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City questions injuries, but cop wins top disability benefits

By TIM NOVAK AND CHRIS FUSCO Staff Reporters tnovak@suntimes.com cfusco@suntimes.com July 16, 2012 12:46AM Weeks after she leveled sexual harassment charges against some co-workers 19 years ago, Chicago Police Officer Kimberly Miller-Shemash suffered what turned out to be a career-ending injury when someone didn’t replace the lug nuts on her squad car. Challenged over the severity of her injuries, she had to sue the city to get a lifetime of disability benefits from the squad-car mishap — a deal that would become one of the richest ever given to an injured Chicago cop. She also ended up filing a sexual harassment lawsuit against...

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Northwest Community’s top doc lacked medical license

By Andrew L. Wang The top doctor at Northwest Community Hospital wasn't licensed to practice medicine, an embarrassing setback for a medical center that has struggled after missing out on the health care merger boom. Dr. Leighton Smith left his position this month as chief medical officer and vice president of medical affairs at the 496-bed hospital, where his duties included setting policy and managing...

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Wet Seal sued by ex-managers for alleged racial bias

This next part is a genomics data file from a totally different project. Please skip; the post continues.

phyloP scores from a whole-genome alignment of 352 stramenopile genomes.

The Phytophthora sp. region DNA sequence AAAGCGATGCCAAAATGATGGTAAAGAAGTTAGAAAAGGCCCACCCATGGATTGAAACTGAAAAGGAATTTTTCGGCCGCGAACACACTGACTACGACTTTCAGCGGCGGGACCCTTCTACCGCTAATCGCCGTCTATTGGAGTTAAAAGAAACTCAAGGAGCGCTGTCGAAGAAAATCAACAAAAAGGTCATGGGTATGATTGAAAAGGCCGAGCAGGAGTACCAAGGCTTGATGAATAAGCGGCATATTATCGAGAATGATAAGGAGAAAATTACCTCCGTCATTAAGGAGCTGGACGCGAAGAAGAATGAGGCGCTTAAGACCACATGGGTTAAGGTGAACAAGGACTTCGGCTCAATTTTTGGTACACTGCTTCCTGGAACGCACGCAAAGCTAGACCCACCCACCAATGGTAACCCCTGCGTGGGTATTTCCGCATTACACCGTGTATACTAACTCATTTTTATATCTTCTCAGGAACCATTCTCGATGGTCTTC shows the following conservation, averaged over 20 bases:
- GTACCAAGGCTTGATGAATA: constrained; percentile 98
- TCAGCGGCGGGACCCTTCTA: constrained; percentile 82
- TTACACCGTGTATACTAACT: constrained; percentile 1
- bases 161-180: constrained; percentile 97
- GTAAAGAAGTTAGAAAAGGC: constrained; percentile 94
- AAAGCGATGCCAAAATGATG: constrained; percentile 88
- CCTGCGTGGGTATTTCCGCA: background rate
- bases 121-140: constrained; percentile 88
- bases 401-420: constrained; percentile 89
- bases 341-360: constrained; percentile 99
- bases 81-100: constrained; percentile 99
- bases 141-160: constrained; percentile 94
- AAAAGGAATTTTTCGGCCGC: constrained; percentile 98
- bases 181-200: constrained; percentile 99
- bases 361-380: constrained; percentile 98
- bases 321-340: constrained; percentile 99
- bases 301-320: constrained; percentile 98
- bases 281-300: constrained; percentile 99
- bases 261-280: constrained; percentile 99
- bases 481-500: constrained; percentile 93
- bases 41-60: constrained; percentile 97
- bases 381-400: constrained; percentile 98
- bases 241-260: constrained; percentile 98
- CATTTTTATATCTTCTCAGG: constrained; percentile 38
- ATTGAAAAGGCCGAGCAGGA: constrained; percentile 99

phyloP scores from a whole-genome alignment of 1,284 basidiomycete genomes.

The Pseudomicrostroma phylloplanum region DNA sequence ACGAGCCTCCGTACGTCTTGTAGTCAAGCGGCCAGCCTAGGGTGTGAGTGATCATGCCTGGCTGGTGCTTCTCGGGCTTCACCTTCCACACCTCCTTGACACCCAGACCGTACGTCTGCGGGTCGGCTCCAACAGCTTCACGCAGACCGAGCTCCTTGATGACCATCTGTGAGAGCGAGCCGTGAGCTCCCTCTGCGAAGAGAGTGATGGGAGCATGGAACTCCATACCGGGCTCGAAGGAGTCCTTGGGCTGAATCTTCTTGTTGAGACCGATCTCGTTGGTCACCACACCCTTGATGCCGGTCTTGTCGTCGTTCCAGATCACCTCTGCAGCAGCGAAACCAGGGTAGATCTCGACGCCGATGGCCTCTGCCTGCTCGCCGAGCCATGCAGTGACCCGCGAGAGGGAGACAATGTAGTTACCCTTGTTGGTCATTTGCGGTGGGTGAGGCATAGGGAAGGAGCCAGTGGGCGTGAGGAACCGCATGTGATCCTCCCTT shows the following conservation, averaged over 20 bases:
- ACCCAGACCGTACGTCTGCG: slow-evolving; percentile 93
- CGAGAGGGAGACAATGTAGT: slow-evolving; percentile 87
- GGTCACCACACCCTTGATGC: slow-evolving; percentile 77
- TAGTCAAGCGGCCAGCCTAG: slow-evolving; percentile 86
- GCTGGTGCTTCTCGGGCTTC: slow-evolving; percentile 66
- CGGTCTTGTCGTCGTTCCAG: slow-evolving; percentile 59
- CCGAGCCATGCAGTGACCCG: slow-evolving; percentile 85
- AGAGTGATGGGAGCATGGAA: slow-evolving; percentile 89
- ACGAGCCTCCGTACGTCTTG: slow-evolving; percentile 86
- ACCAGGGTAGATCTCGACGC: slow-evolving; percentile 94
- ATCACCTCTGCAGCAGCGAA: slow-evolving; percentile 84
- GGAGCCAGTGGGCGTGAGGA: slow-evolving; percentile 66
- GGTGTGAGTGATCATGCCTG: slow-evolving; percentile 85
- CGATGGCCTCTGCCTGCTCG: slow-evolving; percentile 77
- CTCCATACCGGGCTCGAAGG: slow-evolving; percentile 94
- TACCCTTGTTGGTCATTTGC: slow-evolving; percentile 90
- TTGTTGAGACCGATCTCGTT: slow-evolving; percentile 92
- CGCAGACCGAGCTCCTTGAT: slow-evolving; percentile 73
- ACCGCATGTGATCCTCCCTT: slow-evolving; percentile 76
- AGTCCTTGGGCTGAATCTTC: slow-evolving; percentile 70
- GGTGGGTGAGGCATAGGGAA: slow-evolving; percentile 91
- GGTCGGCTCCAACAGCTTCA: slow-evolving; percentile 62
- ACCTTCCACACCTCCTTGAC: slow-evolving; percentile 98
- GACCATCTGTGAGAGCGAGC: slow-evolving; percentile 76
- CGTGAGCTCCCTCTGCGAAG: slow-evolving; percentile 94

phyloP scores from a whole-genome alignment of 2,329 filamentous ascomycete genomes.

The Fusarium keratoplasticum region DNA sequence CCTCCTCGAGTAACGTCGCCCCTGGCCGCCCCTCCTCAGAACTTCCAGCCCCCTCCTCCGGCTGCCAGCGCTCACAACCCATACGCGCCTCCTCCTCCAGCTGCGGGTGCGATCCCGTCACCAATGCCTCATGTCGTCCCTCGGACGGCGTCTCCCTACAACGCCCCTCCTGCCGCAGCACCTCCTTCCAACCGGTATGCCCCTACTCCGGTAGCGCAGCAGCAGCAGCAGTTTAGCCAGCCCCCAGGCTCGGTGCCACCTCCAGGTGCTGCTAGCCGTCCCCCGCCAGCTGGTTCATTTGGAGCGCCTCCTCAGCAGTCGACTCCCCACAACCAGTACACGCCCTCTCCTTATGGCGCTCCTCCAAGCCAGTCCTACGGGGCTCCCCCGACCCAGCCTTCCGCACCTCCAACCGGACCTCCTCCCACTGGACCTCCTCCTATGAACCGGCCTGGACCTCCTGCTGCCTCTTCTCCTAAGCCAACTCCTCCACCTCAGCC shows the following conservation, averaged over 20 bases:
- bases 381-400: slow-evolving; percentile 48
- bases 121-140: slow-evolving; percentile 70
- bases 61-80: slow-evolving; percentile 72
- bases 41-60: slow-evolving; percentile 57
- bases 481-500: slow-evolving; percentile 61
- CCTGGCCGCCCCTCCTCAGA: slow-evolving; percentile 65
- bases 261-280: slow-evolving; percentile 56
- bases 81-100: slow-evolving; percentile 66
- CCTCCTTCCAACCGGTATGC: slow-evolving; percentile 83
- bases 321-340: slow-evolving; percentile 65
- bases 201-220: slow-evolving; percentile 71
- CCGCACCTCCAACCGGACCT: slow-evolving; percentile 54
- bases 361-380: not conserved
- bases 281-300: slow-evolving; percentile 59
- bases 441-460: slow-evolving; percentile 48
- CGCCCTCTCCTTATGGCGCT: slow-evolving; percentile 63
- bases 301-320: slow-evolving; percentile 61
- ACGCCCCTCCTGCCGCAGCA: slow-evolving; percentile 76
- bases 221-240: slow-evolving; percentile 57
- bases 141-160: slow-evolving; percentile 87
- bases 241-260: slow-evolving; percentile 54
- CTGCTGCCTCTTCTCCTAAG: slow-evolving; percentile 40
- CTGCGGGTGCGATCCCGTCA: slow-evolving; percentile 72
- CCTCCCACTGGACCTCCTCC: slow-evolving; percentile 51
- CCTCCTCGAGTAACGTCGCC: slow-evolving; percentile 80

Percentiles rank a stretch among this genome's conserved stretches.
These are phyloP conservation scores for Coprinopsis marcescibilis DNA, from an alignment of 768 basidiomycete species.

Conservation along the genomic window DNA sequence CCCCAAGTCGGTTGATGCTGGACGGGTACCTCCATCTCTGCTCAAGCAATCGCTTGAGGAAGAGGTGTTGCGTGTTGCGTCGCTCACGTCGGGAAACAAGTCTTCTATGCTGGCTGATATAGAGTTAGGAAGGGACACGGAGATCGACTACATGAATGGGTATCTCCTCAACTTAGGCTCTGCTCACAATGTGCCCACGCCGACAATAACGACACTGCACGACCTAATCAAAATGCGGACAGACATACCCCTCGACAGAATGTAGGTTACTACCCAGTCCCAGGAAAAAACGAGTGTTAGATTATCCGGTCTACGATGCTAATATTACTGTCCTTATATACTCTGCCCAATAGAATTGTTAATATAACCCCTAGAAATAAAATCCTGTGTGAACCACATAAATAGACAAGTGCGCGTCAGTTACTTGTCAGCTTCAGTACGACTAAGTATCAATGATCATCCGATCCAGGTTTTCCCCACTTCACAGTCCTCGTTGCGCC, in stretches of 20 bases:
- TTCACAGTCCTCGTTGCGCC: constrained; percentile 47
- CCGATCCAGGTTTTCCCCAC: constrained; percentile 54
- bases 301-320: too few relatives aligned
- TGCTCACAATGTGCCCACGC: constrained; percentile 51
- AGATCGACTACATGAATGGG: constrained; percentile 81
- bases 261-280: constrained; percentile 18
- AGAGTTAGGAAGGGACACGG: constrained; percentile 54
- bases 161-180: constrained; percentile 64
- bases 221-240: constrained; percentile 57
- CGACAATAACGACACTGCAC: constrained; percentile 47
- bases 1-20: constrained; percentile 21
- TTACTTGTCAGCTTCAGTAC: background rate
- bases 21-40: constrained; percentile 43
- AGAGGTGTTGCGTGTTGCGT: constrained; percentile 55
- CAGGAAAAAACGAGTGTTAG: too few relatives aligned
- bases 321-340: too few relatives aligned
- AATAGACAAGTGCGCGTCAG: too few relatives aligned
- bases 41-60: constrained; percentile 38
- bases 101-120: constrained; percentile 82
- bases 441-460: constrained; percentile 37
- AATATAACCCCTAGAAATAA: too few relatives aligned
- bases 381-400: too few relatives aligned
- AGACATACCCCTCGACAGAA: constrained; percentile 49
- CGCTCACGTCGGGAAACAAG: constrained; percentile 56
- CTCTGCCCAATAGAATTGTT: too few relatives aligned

July 12, 2012|Jonathan Stempel | Reuters (Reuters) - Wet Seal Inc has been sued by three former employees who accused it of discriminating against black store managers because they did not fit the image the U.S. retailer, which sells clothes for young women, wanted to convey. According to a complaint filed Thursday in a federal court in Santa Ana, California, "the most senior executives" of Wet Seal adopted a "policy and practice" of discriminating against black store managers at Wet Seal and Arden B stores from at least 2008 because those workers did not fit its "brand image." Wet Seal in a statement...

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Wells Fargo, Justice Department settle discrimination case for $175 million

By Ylan Q. Mui, Published: July 12 In one of the largest fair- lending payouts in history, Wells Fargo agreed on Thursday to spend at least $175 million to settle federal accusations that it steered black and Latino borrowers into high-cost loans and charged them excessive fees. The settlement with the nation’s largest home mortgage lender is rooted in a lawsuit filed four years ago by Baltimore over fair-lending violations. It culminated Thursday in what federal officials called “systemic discrimination” spanning 36 states and involving more than 34,000 minority customers over five years. “This is a case about real people — African American...

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Former FOP Secretary Sues Union For Sexual Harassment

CHICAGO (CBS) – A woman who was a secretary for the Chicago Fraternal Order of Police has filed a federal sexual harassment suit against the union. The lawsuit goes into some salacious detail, using words we cannot use. It accuses FOP attorney Paul Geiger of asking then-secretary Marie Marrero, “How do you like this” as he “showed her a Facebook picture of him shirtless and flexing.” Marrero’s attorney, David Lee, said Geiger harassed Marrero in other ways. Former FOP Secretary Sues Union For Sexual Harassment...

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Brother of victim files wrongful-death suit in Lakeview taxi accident